A. According to the Greenberg Quinlan Rosner/Public Opinion Strategies national poll, the most common reason for non-adherence is when patients forget to take their medication as prescribed. Other reasons for non-adherence include patients finding it inconvenient to take their medication, patients not taking their medication regularly once they start feeling better and confusion over how to follow their treatment plan.

Q. Tell me more about the Partnership.

A. Prescriptions for a Healthy America: A Partnership for Advancing Medication Adherence is comprised of leading health care, consumer, patient, and industry organizations with the goal of bringing greater awareness to the value of medication adherence. The partnership also works to advance public policies that support improved adherence.

Q. How will medication adherence improve through this initiative?

A. Medication non-adherence occurs for a number of reasons including complex social, financial and behavioral issues. Additionally, interventions that work for one subset of patients may be ineffective for another.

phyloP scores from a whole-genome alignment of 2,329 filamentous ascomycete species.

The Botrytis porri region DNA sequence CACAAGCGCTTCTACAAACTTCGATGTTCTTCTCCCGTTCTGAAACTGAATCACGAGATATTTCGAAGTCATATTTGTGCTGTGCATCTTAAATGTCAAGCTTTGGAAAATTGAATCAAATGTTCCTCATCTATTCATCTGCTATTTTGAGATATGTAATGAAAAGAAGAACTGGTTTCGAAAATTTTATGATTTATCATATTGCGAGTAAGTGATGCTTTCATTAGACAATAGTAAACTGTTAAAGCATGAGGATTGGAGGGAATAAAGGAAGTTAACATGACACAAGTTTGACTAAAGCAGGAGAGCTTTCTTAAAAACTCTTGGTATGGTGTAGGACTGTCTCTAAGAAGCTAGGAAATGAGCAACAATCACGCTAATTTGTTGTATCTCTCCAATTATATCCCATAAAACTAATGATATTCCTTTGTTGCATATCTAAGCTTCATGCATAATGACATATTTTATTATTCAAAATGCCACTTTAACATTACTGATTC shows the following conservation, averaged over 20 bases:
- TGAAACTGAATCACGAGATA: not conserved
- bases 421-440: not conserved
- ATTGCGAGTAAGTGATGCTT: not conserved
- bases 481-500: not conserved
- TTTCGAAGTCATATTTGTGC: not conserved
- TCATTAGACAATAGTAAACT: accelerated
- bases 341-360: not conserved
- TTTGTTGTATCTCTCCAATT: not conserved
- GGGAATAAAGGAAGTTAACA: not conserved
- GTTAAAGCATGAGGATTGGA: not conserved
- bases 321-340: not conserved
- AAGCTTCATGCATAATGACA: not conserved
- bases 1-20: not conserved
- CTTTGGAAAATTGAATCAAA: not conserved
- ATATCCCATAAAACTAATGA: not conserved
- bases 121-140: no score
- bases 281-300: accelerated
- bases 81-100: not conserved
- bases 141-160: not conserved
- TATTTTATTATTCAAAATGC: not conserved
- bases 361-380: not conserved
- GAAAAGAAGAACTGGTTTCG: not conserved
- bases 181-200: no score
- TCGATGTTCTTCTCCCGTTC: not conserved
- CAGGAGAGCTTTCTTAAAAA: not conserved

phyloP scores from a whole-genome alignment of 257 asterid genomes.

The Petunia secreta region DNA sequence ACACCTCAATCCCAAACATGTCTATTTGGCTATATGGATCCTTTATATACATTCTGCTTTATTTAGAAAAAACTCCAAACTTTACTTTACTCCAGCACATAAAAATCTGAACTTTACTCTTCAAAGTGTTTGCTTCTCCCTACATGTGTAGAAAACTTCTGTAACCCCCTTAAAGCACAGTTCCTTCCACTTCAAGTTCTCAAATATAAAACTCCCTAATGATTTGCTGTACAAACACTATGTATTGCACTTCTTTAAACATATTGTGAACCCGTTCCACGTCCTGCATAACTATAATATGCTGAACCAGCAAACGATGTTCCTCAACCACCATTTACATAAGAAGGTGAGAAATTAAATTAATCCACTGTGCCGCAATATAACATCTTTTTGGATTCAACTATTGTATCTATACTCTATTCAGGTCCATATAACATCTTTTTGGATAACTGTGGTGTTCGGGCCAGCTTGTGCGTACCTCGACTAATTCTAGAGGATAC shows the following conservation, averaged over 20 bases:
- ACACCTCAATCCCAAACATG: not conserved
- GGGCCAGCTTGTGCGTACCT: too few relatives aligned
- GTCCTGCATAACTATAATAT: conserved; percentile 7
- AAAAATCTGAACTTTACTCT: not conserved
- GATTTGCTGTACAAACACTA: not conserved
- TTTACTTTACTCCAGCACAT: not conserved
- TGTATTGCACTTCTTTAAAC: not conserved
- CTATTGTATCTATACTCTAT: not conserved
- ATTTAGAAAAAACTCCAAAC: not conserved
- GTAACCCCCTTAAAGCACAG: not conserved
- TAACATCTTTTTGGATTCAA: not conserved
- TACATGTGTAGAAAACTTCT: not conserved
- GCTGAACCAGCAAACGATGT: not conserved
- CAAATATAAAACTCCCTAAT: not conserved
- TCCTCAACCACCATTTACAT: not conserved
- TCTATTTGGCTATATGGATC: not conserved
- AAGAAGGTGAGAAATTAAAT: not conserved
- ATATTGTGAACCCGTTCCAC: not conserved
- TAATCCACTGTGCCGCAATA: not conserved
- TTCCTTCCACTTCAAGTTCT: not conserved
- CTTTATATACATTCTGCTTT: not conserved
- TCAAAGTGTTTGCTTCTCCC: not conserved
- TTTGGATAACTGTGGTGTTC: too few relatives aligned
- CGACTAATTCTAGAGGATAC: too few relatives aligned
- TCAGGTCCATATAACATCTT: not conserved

An integral part of any solution to improve medication adherence is the use of incentives to reward a broad range of providers (e.g., physicians, nurses, pharmacists) and health plans for improving outcomes and lowering costs.

The partnership will work to ensure that policymakers have the information they need in making decisions to promote medication adherence, reduce avoidable health care spending and help to improve the lives of patients and their families.

Q. What does the partnership support?

A. The partnership supports practical policy solutions that address the range of challenges related to non-adherence. The partnership supports:

  • Incentives for care coordination and comprehensive medication management.
  • Improved quality measurement and healthcare provider and plan performance improvement.
  • Better use of health information technology.
  • Robust patient/provider education and engagement.
  • Additional research into which interventions work and which do not.